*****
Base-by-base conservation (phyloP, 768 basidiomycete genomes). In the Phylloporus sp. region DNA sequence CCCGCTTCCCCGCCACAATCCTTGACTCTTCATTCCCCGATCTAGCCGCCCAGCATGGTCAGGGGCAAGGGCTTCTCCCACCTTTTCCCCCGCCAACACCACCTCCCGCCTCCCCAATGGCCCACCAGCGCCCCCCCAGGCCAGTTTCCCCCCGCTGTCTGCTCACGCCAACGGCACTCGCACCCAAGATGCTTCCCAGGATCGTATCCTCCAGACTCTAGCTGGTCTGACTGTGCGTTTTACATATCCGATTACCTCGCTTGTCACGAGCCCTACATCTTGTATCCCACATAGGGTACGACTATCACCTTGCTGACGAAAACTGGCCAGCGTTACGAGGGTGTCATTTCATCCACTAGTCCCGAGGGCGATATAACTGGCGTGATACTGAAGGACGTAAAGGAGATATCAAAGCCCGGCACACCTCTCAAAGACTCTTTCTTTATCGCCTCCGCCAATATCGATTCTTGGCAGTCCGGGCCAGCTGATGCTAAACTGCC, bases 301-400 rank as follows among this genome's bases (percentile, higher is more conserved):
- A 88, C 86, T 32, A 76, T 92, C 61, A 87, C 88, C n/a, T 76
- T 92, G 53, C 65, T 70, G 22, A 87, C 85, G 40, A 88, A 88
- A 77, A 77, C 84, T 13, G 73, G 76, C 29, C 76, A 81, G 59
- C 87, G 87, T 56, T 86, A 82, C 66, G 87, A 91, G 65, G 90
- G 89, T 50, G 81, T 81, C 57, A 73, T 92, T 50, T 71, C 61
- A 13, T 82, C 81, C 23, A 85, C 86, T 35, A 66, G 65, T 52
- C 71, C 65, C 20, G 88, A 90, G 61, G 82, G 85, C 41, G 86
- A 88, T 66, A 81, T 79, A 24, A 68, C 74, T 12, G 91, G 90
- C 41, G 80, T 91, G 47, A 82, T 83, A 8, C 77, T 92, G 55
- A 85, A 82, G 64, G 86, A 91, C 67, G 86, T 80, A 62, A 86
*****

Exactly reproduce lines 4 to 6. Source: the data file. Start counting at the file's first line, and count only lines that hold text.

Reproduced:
- A 77, A 77, C 84, T 13, G 73, G 76, C 29, C 76, A 81, G 59
- C 87, G 87, T 56, T 86, A 82, C 66, G 87, A 91, G 65, G 90
- G 89, T 50, G 81, T 81, C 57, A 73, T 92, T 50, T 71, C 61